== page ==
The major caveat with the U.K.’s 3.5 million antibody tests was that they hadn’t actually been evaluated yet. Public Health England (PHE) was still trying to find out whether these tests would work as promised.

Then, in what seemed to be a landmark moment, Sharon Peacock, director of the National Infection Service at PHE, told MPs on March 25 that the rollout of at-home antibody tests would be imminent, possibly within days of the evaluation of the tests being completed.

These tests would be available for purchase via Amazon, Boots or other pharmacy retailers, she said.

But just a few hours later, Whitty had to walk those remarks back.

“I do not think that this is something that we’ll suddenly be ordering on the internet next week,” he said.

Rather, the government said, its message was that as soon as capacity increases, health care workers will be first in line for any new testing capacity, including the antibody tests.

In an effort to build capacity, the government announced on March 27 that it’s setting up three new “hub laboratories” with universities, research institutes and companies lending their testing equipment.

Thermo Fischer Scientific and Randox, which produce the equipment, would provide technical support, while Amazon and the Royal Mail would provide logistical support.

As part of the push to test for NHS staff, drive-through testing centers have been opened with the help of companies such as Boots and Ikea. The drugmaker Roche is also working with PHE so it can use Roche’s high-throughput machines, which can provide results in just a couple of hours.

However, full scale-up of this investment is only expected to be completed in the next few weeks.

The problems go beyond the test itself. Laboratory capacity needs to be up to scratch, with the Guardian reporting that the U.K. just doesn’t have as much domestic laboratory capacity as a country like Germany. While capacity has been increased from just one lab carrying out the tests to 12, there are concerns that this number still isn’t sufficient.

Anthony Costello, a former director at WHO, believes there’s a simple solution by using the U.K.’s 44 molecular virology laboratories, which are used to test for infections such as HIV and hepatitis B.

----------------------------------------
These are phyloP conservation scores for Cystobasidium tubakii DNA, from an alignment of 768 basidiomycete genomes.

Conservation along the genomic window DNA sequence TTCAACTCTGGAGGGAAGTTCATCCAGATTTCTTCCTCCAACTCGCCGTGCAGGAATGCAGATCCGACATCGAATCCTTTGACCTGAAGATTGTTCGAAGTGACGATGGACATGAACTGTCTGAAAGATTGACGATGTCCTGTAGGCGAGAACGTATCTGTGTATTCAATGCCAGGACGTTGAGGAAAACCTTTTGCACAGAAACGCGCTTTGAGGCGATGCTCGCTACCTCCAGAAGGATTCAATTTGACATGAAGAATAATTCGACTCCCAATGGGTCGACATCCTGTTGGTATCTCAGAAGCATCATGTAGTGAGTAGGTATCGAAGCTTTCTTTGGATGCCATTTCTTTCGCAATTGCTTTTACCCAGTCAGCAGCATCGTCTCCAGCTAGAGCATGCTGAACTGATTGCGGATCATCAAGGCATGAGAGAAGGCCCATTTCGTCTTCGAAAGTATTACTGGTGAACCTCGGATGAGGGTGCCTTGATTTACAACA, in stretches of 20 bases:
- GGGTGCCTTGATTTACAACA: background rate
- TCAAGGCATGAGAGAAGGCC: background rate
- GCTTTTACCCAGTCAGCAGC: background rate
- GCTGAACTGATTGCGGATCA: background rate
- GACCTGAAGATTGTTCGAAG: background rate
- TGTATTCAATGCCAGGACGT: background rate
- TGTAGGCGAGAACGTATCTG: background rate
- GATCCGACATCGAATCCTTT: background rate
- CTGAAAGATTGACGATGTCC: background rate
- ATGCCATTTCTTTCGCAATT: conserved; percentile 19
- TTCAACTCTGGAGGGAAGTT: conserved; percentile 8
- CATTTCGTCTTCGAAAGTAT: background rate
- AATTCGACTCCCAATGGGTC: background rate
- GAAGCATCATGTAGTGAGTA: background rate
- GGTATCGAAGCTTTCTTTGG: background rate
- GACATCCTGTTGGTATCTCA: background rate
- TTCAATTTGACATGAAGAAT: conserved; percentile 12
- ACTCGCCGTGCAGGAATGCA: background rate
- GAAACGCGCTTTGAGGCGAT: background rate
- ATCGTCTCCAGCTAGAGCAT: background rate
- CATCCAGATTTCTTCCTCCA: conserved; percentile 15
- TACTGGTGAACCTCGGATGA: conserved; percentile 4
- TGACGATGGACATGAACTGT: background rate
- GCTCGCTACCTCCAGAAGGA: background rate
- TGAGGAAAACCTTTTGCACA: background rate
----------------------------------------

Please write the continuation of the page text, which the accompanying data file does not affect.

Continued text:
He told the BBC’s “Today” program on March 31 that this would bring the country up to Germany’s testing levels and is “perfectly feasible.”

In all these scenarios, the tests themselves are conducted in laboratories, taking a day or two to turn around. But there is also another option on the horizon, said Ashley Woodcock, clinical director for Respiratory Medicine at University Hospital of South Manchester.

That’s rapid point of care testing, which Woodcock said is “beginning to arrive.” These tests are carried out at the bedside of a patient, with results being provided on the spot or shortly after.

In addition to standard laboratory testing, Woodcock said he hopes those tests could launch “within two to four weeks,” so that patients who are hospitalized could be diagnosed “at the first point of care within 15 minutes at each large site.”

Leading the calls for mass testing is Jeremy Hunt, former health secretary and now chair of the House of Commons health and social care committee.

In a video on March 31, Hunt argued that it was “internationally proven” that community testing is the “most effective way of breaking transmission.” He deemed it “essential” that mass testing is part of the national strategy.

The government has taken a very different approach. England’s Deputy Chief Medical Officer Jenny Harries said on March 27 that strong containment measures and contact-tracing is “not appropriate at this point in the epidemic in the U.K.”

“The appropriate thing to do if you have symptoms is to self-isolate,” she said.

According to the WHO, testing should be central to governments’ responses to the pandemic.

Testing is about much more than just one individual knowing their status, said WHO Director General Tedros Adhanom Ghebreyesus on March 30. Instead, if one knows where and how someone contracted the virus, this information enables authorities to implement much broader public health measures.